On Friday, the US president approved the release of a classified memocommissioned by the Republican chairman of the House intelligence panel, Devin Nunes, that alleges bias against Trump within the FBI and justice department.
It is surely no coincidence that the extraordinary move – denounced as reckless by the justice department – coincides with the special counsel Robert Mueller reaching at least the end of the beginning of his investigation into alleged collusion between Trump and Russia during the 2016 election.
Mueller is reportedly seeking an interview with the president, who has branded the exercise a “hoax” and “witch-hunt” and is deploying his usual playbook: deflect, distract and hit back harder. That this drags America ever closer to its worst constitutional crisis since Nixon’s “Saturday night massacre” appears a secondary consideration.
On 20 October 1973, Nixon ordered his attorney general to fire the special prosecutor who had been appointed to investigate the break-in at Democratic headquarters at the Watergate building in Washington.
Both the attorney general and deputy attorney general quit rather than enforce the order, but eventually Nixon found someone to do the deed. It ultimately led to Nixon’s resignation under threat of impeachment, thanks in part to Republicans willing to take a stand against a Republican president.
In 2018, it seems, history rhymes: Trump fired the FBI director, James Comey, last year, then, according to media reports, ordered the firing of Mueller, only to be blocked by his White House legal counsel, who threatened to resign. “Right now, we are living through our very own, slow-motion Saturday Night Massacre, and it is up to us to stop it,” wrote the progressive organisation MoveOn.Org in a fundraising email this week.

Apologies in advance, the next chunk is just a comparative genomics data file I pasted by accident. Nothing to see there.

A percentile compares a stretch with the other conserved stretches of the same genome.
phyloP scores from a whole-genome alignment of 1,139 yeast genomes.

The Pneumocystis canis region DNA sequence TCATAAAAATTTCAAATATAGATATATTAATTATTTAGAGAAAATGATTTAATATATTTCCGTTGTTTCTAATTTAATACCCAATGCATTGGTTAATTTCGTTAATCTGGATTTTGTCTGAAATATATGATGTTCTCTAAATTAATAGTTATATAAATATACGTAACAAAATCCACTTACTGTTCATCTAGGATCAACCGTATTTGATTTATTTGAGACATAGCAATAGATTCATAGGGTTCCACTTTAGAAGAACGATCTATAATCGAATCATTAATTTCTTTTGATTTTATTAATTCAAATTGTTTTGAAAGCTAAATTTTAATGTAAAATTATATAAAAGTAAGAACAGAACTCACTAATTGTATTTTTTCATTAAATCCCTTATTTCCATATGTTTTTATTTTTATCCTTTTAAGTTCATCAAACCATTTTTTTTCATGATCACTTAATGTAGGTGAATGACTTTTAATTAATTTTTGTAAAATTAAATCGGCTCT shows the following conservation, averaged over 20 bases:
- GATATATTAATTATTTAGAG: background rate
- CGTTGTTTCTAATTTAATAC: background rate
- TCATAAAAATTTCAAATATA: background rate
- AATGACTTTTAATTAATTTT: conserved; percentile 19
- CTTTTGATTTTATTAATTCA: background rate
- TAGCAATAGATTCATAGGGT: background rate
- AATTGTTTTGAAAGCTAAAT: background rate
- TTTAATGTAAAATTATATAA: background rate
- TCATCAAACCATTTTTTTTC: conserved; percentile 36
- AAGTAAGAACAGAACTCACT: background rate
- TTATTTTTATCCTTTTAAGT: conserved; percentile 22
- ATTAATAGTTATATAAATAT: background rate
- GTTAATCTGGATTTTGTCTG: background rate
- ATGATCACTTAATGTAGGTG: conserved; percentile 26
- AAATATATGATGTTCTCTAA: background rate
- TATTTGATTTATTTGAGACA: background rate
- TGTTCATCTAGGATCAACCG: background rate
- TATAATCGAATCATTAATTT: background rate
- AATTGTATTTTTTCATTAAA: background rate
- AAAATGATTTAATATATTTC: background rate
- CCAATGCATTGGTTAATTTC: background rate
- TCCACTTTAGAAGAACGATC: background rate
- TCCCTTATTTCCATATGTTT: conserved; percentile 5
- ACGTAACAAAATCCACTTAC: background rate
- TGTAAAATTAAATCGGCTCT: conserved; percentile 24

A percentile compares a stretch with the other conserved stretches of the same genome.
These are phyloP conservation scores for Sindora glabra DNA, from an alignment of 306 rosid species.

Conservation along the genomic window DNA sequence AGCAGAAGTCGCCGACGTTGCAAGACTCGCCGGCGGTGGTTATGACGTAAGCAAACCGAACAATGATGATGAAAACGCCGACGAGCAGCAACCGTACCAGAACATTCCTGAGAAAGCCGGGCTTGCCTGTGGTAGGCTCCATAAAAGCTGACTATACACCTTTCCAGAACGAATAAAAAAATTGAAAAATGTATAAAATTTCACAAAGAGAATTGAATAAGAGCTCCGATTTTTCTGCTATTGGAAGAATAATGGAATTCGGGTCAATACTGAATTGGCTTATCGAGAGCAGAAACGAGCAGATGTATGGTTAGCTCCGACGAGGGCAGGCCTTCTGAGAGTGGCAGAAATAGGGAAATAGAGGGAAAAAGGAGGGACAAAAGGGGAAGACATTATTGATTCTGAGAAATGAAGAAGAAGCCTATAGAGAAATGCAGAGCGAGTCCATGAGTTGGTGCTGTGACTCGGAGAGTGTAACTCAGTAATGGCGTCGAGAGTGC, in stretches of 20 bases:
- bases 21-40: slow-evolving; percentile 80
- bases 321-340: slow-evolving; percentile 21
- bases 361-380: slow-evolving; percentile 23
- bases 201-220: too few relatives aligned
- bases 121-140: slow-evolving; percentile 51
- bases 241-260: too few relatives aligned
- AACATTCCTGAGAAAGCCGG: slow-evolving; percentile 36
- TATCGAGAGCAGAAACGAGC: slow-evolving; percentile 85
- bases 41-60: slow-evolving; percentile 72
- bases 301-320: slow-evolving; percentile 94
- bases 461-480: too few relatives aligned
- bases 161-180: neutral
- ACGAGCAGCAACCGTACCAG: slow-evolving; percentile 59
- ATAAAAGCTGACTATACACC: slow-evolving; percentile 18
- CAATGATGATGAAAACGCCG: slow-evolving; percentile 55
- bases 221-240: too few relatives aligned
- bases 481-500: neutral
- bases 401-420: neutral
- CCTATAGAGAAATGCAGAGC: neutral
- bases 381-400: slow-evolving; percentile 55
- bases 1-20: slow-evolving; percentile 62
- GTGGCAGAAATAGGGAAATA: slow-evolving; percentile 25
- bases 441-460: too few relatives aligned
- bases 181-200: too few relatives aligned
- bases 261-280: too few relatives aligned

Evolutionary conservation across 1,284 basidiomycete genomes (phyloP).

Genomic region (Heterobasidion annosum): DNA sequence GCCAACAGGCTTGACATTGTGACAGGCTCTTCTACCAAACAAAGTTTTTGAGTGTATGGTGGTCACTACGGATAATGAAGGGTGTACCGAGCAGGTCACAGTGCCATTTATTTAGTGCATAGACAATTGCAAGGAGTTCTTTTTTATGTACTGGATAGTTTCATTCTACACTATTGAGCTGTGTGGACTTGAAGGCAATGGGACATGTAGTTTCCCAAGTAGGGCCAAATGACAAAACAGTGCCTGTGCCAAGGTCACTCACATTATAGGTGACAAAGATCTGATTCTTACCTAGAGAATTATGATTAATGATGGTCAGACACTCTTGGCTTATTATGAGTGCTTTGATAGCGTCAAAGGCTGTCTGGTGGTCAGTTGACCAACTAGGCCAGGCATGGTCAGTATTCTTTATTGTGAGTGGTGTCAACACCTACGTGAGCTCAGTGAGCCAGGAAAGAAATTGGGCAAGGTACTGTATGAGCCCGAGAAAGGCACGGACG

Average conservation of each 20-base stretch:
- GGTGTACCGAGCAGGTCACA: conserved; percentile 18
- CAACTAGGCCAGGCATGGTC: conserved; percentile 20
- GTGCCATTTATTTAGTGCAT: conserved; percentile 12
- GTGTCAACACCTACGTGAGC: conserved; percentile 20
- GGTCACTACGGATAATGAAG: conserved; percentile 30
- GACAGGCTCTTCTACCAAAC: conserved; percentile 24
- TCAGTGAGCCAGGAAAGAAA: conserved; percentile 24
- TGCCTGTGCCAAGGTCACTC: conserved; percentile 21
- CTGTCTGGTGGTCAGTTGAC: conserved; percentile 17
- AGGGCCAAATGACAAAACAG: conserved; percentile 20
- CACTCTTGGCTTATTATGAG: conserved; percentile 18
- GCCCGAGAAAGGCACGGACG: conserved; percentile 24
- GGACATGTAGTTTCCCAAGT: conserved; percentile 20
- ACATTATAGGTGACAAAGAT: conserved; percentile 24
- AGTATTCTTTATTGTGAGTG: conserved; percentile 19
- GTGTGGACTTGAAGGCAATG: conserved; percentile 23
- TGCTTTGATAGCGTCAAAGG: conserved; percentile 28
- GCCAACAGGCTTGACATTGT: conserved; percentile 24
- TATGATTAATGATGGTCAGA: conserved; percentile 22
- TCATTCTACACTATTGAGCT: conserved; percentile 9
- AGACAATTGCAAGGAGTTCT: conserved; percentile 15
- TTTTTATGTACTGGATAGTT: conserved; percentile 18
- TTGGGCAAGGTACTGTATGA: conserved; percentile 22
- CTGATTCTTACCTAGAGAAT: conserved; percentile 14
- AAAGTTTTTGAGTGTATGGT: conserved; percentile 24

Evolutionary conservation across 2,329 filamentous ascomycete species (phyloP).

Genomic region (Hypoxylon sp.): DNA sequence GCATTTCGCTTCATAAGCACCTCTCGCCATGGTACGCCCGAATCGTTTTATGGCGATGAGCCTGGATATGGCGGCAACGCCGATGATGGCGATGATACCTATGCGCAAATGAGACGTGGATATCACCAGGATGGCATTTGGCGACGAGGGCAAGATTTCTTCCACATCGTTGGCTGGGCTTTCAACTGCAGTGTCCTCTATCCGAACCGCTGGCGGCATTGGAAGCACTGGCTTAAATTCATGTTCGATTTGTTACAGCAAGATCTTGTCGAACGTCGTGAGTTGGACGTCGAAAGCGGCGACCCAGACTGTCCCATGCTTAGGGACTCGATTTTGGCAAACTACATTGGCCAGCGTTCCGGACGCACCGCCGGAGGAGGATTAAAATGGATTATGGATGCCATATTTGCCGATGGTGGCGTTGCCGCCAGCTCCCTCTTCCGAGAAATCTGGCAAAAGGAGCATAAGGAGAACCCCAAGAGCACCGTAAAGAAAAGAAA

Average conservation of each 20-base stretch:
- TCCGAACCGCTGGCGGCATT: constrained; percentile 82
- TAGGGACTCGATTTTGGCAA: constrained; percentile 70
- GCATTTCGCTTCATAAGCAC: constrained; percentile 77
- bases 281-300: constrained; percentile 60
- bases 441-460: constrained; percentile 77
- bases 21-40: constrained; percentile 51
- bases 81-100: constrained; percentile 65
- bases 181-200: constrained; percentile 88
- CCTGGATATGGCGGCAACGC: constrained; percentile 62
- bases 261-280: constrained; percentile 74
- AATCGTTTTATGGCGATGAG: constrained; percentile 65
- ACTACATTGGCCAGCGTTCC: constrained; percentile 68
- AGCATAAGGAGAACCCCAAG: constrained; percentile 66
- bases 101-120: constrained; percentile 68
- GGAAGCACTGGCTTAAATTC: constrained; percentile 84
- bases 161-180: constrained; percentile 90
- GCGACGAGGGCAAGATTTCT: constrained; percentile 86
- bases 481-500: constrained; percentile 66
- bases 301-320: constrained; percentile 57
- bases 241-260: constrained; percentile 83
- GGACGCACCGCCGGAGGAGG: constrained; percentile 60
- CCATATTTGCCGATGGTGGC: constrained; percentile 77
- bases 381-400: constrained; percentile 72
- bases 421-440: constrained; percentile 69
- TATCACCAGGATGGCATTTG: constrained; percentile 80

Like Nixon, Trump is seeking to discredit and delegitimise those investigating him, painting the FBI, like the press, as enemies of the people. He does not necessarily need to oust Mueller or be totally cleared of wrongdoing. He must hope that throwing enough sand in the gears to claim reasonable doubt will be enough to rally Republicans and popular opinion.
This fits a destructive pattern designed to undermine institutions. Last August, on the day it was revealed that Mueller had convened a grand jury, Trump told his supporters at a rally in Huntington, West Virginia: “They’re trying to cheat you out of the leadership that you want with a fake story that is demeaning to all of us and most importantly demeaning to our country and demeaning to our constitution.”
And it is all amplified by Rupert Murdoch’s Fox News, where talk of “a coup” against Trump fills the airwaves. According to the Daily Beast, the president’s decision to declassify the memo came about after he consulted the Fox News host Sean Hannity. In recent days, Hannity’s colleague Tucker Carlson called the allegations contained in the memo “more troubling than the underlying crime in Watergate”. Another presenter, Jeanine Pirro, has called for investigators to be “taken out in cuffs”.
Such opinions, once on the fringe, have been mainstreamed by Trump’s Republican party. On Friday, Ari Fleischer, a former spokesman for George W Bush, drew comparisons with the FBI director J Edgar Hoover’s abuses of authority. “Donald Trump is in the clear and the nation needs to know that,” he told Fox News.
Landing that message is what the publication of this memo is all about.
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